An abstraction is the removal or diversion of water from a river, lake, stream, spring, groundwater well, borehole or estuary, for any purpose.
By law, if you abstract 25 cubic meters (25,000 litres) of water or more per day, you must register this abstraction with the EPA. 25 cubic meters is equivalent to about 150 bathtubs of water. A farm with 200 dairy cows, or a housing estate with 42 households, would use around 25 cubic meters of water per day. A well supplying a single household typically abstracts less than one cubic meter of water per day. These regulations are set out in the European Union (Water Policy) (Abstractions Registration) Regulations 2018 (S.I. No. 261 of 2018).
The regulations apply to anyone abstracting 25 cubic meters (25,000 litres) of water or more per day, for any purpose. These purposes would include, for example, agricultural activities such as dairy, beef, or horticultural; industrial activities such as EPA licensed facilities; commercial activities such as hotels; recreational activities such as golf courses or racecourses; as well as drinking water supply, aquaculture, hydropower, mining and quarrying activities.
Most people use their highest amounts of water in the summer, particularly if it is dry and there has not been much rain. Even if you only abstract 25 cubic meters of water or more on one day in a dry summer, you still need to register this abstraction.
If your abstraction is less than 25 cubic meters (25,000 litres) of water per day, you do not have to register your abstraction. If you have a mains water supply (that is if you get your water from Irish Water, a local authority or a group scheme), you do not need to register this water as an abstraction.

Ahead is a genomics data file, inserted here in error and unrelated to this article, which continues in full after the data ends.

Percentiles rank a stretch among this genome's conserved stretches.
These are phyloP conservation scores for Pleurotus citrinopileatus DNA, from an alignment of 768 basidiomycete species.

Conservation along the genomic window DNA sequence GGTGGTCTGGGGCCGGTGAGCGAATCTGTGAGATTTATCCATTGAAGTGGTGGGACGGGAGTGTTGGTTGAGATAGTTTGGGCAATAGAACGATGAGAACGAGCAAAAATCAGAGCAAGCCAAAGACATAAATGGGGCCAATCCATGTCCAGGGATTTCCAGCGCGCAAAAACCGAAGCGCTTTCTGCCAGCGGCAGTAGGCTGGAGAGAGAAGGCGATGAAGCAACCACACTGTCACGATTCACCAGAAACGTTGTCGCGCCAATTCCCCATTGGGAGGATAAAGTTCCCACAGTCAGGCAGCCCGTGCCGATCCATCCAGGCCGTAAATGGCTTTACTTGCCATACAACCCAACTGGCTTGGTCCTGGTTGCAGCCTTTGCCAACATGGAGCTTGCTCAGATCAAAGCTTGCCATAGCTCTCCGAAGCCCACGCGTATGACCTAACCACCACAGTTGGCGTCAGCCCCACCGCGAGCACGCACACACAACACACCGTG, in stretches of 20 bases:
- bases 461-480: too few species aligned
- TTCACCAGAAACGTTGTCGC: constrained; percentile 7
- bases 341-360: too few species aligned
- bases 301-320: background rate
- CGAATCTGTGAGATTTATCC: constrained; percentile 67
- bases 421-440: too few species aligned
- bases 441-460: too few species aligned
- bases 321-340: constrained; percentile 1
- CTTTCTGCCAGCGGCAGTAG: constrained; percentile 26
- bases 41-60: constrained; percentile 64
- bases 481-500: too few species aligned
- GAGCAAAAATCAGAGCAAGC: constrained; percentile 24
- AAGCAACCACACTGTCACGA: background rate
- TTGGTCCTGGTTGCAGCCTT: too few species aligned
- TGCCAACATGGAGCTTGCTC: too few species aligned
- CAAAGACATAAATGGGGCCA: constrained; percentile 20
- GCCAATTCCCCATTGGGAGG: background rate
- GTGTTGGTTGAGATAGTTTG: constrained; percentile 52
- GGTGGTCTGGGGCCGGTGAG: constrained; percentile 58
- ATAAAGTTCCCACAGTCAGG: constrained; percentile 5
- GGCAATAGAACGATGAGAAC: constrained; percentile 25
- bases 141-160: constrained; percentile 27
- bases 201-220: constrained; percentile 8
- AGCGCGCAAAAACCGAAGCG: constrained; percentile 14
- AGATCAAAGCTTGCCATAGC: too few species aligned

If you have a flow meter, you can use it to tell you how much water you use per day. If you do not measure how much water you use, you can estimate your water use with a tool created by the EPA, available here. Worked examples using the estimation tool are available here.
Existing abstractions should be registered immediately. New abstractions must be registered within one month of the start of the abstraction. If you reported your water abstraction to a public authority (such as your local authority or County Council) in the past, you must also register your water abstraction with the EPA.
Temporary abstraction of 25 cubic meters (25,000 litres) of water or more per day must be registered, unless the abstraction is a one-off occurrence with a duration no more than 24 hours that is not going to be repeated at any regular or irregular interval. For all other temporary abstractions, a point of abstraction must be identified, and the maximum abstraction should be used when registering. When a one-off temporary abstraction ceases, it should be de-registered.
Either the landowner or the person renting the land must register the abstraction. The law indicates that both the landowner and the water user are liable in relation to the abstraction, and therefore, at least one of those people must register the abstraction.
The person who requested the water abstraction must register the abstraction.
If you are not sure if the regulations apply to you, contact the EPA by emailing email@example.com
Registration is free and can only be done online. Register your abstraction by following these steps:
If you are abstracting water from more than one location, and the water is used in the same abstraction regime, you should register all the abstractions together. For example, if a farmer takes water from multiple locations along a river to irrigate crops, or, where a factory is abstracting from several wells to supply their process water.
In the situation where there are two or more abstractions that are not connected, then these abstractions should be registered separately. For example, if there were abstractions at two different farms that are several kilometers apart, the abstraction at each farm would be registered separately.
Personal information will not be shared. The EPA may share information on abstractions with other public authorities with responsibility for water management in Ireland, such as local authorities, government departments, and state bodies. This is laid out in Article 6 of the Regulations (S.I. 261 of 2018).